Whatever happened to “you get what you get and you don’t get upset?”
That sentiment is null as McDonald’s IT Director, Mark Fabes, ponders the idea of using in-store 3D printers to print the company’s infamous Happy Meal toys.
Fabes says using 3D printers on-site would allow staff to print the toy of the child’s choice, should the kid not like the toy McDonalds is offering at the time.
“Countless families have had their enjoyment of a nutritious McD’s ruined because they turned up the week that the starring character in that season’s kiddie-sized blockbuster had been replaced by an earnest but boring supporting character as the toy of choice,” the UK’s Register reports.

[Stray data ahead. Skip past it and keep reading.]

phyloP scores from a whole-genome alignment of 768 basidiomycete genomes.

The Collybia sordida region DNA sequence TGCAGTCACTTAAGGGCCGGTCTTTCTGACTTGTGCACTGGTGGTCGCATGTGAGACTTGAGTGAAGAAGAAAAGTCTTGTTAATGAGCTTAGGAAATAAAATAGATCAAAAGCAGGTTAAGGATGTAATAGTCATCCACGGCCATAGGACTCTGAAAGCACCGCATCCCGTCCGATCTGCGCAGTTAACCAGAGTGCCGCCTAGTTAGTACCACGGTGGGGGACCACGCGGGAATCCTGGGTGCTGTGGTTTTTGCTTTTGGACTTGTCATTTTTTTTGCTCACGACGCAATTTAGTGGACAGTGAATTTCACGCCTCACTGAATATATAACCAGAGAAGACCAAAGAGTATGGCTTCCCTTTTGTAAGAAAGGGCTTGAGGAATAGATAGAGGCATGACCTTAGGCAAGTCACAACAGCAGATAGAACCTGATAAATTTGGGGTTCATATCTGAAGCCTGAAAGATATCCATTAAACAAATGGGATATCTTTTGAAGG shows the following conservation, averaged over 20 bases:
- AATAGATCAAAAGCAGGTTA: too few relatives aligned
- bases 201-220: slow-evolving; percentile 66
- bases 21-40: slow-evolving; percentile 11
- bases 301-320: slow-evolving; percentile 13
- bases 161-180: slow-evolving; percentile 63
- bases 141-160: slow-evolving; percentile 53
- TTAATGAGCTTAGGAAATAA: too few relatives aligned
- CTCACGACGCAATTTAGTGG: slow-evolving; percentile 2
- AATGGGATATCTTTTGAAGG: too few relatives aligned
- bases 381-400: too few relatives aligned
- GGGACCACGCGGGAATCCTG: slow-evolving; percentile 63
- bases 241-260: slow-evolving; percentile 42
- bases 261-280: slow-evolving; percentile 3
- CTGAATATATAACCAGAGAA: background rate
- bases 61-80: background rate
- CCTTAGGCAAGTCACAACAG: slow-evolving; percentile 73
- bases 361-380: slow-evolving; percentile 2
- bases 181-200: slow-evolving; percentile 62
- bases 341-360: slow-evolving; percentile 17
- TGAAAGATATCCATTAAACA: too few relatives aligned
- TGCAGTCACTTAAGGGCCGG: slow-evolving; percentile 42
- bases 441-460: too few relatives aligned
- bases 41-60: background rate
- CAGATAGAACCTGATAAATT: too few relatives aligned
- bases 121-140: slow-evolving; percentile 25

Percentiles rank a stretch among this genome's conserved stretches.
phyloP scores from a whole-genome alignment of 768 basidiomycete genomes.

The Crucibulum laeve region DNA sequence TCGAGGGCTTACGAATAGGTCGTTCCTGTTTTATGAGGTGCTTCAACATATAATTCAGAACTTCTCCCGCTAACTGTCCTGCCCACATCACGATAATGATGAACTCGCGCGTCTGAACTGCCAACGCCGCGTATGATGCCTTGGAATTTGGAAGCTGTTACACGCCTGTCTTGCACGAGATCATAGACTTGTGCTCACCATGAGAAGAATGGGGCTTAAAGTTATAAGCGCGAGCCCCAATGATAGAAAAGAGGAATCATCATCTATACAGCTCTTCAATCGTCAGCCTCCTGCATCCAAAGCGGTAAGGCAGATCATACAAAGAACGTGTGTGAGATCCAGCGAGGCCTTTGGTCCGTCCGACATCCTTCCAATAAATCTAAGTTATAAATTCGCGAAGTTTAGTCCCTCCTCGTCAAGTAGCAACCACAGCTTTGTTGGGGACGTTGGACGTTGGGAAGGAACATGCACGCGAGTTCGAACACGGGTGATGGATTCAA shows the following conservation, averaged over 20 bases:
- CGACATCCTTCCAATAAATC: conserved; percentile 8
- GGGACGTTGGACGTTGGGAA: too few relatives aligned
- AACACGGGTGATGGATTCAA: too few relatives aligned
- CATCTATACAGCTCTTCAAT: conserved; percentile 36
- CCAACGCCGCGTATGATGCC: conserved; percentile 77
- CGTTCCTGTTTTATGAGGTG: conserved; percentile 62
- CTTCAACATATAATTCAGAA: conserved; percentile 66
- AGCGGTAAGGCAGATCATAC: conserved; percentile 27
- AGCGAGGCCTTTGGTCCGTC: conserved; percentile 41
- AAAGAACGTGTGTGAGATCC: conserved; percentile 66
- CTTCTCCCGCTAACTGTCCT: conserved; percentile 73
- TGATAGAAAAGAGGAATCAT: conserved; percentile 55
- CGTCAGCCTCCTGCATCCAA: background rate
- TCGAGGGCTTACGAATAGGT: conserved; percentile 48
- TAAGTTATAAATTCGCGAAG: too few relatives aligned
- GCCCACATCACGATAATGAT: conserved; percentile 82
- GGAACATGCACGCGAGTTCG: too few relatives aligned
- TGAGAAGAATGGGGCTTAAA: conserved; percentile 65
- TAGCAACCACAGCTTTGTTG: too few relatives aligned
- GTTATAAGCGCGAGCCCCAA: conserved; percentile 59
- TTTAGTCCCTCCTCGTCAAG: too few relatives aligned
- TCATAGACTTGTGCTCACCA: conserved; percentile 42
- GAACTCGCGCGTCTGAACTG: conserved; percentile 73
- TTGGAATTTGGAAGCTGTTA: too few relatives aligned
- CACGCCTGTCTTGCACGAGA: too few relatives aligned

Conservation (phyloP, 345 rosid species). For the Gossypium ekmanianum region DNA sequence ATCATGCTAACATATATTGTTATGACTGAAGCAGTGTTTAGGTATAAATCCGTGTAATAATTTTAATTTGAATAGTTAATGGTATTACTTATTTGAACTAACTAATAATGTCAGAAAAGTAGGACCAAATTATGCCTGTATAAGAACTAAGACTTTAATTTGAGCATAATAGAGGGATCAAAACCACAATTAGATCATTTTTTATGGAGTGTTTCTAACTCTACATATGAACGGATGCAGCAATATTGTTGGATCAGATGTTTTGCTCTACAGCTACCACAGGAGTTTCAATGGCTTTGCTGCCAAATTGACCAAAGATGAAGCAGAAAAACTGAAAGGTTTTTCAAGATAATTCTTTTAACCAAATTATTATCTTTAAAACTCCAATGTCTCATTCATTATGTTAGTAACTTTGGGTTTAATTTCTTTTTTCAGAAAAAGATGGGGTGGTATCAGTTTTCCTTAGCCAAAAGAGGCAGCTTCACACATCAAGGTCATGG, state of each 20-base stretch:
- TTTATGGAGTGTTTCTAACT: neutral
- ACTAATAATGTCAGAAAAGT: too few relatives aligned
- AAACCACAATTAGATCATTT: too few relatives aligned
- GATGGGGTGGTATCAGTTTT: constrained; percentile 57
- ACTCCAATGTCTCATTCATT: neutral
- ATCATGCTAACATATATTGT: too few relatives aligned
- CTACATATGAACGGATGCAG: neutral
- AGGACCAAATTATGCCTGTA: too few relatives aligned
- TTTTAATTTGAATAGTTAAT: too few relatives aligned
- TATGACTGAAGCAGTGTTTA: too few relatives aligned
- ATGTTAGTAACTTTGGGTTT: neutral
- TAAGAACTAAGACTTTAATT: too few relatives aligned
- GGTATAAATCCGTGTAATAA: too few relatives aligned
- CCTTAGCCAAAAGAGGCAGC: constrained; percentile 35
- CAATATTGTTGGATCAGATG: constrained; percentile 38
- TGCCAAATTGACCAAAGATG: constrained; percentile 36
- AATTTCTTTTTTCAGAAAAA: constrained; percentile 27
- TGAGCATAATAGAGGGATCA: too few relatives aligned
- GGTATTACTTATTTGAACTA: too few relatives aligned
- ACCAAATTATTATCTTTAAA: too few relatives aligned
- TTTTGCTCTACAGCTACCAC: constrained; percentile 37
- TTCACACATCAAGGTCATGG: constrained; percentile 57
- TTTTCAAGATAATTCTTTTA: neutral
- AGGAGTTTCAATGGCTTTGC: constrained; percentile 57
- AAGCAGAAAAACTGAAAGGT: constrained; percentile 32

Having the ability to create toys on demand could potentially become an even bigger draw for families to visit the establishment. But the somewhat egregious idea is just that; an idea.
Apart from cost considerations, there is the issue of whether plastic smelting machines were appropriate for use in food outlets.
But 3D printing is making its way into everyday life more and more.
Just this week, Huffington Post reported the heartwarming story of a father who was able to print a 3D prosthetic hand for his son, while the Abingdon branch of the Harford County Public Library in Connecticut is one of the first places to offer free access to a 3D printer.
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